[22:23] - Bo tells a story about when his flight was delayed.

    [25:00] - The only things we have control over are the goals we set ourselves.

    28m | Sep 13, 2023
  • Replacing the lies that hold you back with truths that push you forward with Guest Amber Harsin

    Everyone tells themselves lies. These lies hold us back. Having the strength to push forward with truths is essential.

    Today, I'm joined by Amber Harsin. Amber is the CEO at Prodigy. We have an eye-opening discussion about the lies Amber had told herself throughout her journey to leadership. She talks about how her attitude shifted from just wanting a seat at the table while not being the head of the table to being a CEO of a company. 


    Time Stamps:

    [2:40] - Amber introduces herself.

    [7:50] - When she was in High School, Amber never imagined she'd become a CEO.

    [9:40] - Lean into the fear and try it.

    [12:00] - Trust the people you know love you about the lies you tell yourself.

    [15:40] - There's more to being a leader than having a degree.

    [19:00] - Karen recounts how she became a leader.

    [23:13] - When you're a leader, you have to be able to take risks.

    [29:00] - Don't avoid risk. Manage it.

    [31:30] - Karen remembers a specific polarizing leader who helped shape her as a leader.

    [37:09] - Finding a balance between work and life is essential

    43m | Jun 28, 2023
  • Getting Over the fear with Guest Evan Leaphart

    Pushing yourself outside your comfort zone is essential to being a leader.

    Today, I get over my fear and step outside my comfort zone to interview Evan Leaphart, someone I don't know very well. Evan is the Founder of Kiddie Kredit and the Co-Founder of the Black Men Talk Tech Conference. We have a [something] discussion about Evan's entrepreneurial journey filled with ups and downs. 


    Time Stamps:

    [3:08] - Evan introduces himself.

    [5:30] - Inspired by his own "financial ruin," Evan created Kiddie Kredit.

    [7:12] - Learning from people smarter than you and always taking feedback is the key to success.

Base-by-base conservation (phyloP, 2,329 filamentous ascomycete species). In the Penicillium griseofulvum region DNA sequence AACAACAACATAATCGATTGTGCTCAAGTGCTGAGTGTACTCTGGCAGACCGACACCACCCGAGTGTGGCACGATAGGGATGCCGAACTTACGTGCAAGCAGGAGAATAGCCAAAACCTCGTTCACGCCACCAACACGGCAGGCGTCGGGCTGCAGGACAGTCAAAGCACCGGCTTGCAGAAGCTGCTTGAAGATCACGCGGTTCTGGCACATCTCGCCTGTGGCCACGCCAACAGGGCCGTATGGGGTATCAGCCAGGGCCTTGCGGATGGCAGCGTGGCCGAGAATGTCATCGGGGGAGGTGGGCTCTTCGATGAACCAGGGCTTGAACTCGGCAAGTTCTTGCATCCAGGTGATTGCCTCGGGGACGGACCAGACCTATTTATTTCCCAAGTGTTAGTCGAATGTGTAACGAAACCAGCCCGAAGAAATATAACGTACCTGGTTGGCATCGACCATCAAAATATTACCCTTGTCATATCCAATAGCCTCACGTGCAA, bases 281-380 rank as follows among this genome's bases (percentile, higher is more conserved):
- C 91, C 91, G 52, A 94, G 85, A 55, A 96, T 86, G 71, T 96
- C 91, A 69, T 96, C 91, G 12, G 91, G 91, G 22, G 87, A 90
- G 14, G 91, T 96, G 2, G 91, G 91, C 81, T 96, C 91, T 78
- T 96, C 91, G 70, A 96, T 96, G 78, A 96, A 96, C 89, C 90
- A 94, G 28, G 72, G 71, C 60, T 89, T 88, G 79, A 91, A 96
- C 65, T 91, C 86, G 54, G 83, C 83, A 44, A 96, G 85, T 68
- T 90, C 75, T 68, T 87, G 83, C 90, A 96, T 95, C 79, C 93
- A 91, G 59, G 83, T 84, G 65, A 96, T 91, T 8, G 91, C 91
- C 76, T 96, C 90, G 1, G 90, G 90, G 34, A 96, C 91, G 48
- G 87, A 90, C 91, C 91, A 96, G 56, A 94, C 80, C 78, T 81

[9:20] - Fear is always going to be there.

    [12:18] - There's a lot of value in the middle.

    [13:20] - Evan discusses the impact his father had on him.

    [16:56] - Evan's Mount Rushmore of leaders.

    [21:16] - People who bridge gaps are who Evan admires the most. 

    [24:42] - No one's perfect.

    [26:20] - Staying true to his vision is how Evan has been successful. 

    [30:00] - Evan gives his advice to fellow accidental leaders.


    Find Evan Online:

    Evan on LinkedIn

    Kiddie Kredit

    34m | Jun 7, 2023
  • What is your "root system?"

    A leader's root system is what makes them the leader they are today. Our root systems tell us what to do, how to react, communicate, and think about things. It's not a choice. It's how we were taught.

    Today, I'm flying solo to discuss in-depth what a root system is. I get vulnerable and share a specific instance in my life that played a major role in negatively shaping the way I saw myself. And I detail what it took to stop seeing myself in that negative light.

    Time Stamps:

    [1:00] - Bo is flying solo for this episode.

    [2:30] - Your root system is like wine.

    [6:00] - Bo talks about a moment that shaped who he is.

    [9:12] - Sometimes, you need to get out of your head.

    [11:23] - Bo wonders what it would be like if he hadn't experienced a specific trauma.

    [14:14] - Our root system tells us what to do.

    [15:20] - What issue do you wish you could be better at?

    18m | May 17, 2023
  • When your ego is your enemy

    When new leaders come into an organization, it can cause a lot of fear. It's important to keep your head down and worry about what you can control.

    Today, I'm joined by Bob Quick, a Director of Radio Partnerships & Traffic at Motor Radio Network. Bob has been through numerous acquisitions in various companies he's worked for. He shares what he did to get through each one and the leaders that helped him. We also share a few laughs as Bob recounts his career path and our shared time in radio.   

    Time Stamps:

    [2:26] - Bo recounts the importance of thanking those who impacted your life.

    [4:20] - Bob introduces himself.

    [7:00] - The Motor Radio Network combines two of Bob's passions.

    [9:30] - The sitcom, WKRP in Cincinnati, inspired Bob to get into radio.

    [12:00] - Bob relates how he ended up in North Carolina working at his dream job.

    [15:00] - Having a good support system is everything.

    [17:05] - Bo and Bob share a laugh about their old boss.

    [19:08] - When an organization is sold, it can cause a lot of fear.

    [21:13] - Getting a job with someone else creates a bond.

    [24:44] - Being empathetic is essential to being a leader.

    [27:09] - For leaders, sometimes it's best to give employees the tools they need to succeed and get out of the way.

    [31:20] - Few people say they want to grow up to lead people.

    [35:15] - Not everyone who's good at their job is the right person for a leadership position.

    [37:00] - Bob recalls what it was like leading Bo.

    [40:13] - Bo remembers when his ego was out of control.

    [43:10] - Finding a mentor is the key to being a better leader.


    Links

    Bob on LinkedIn

    46m | May 10, 2023
  • Making tough decisions for life balance as a leader with special guest James Robert Lay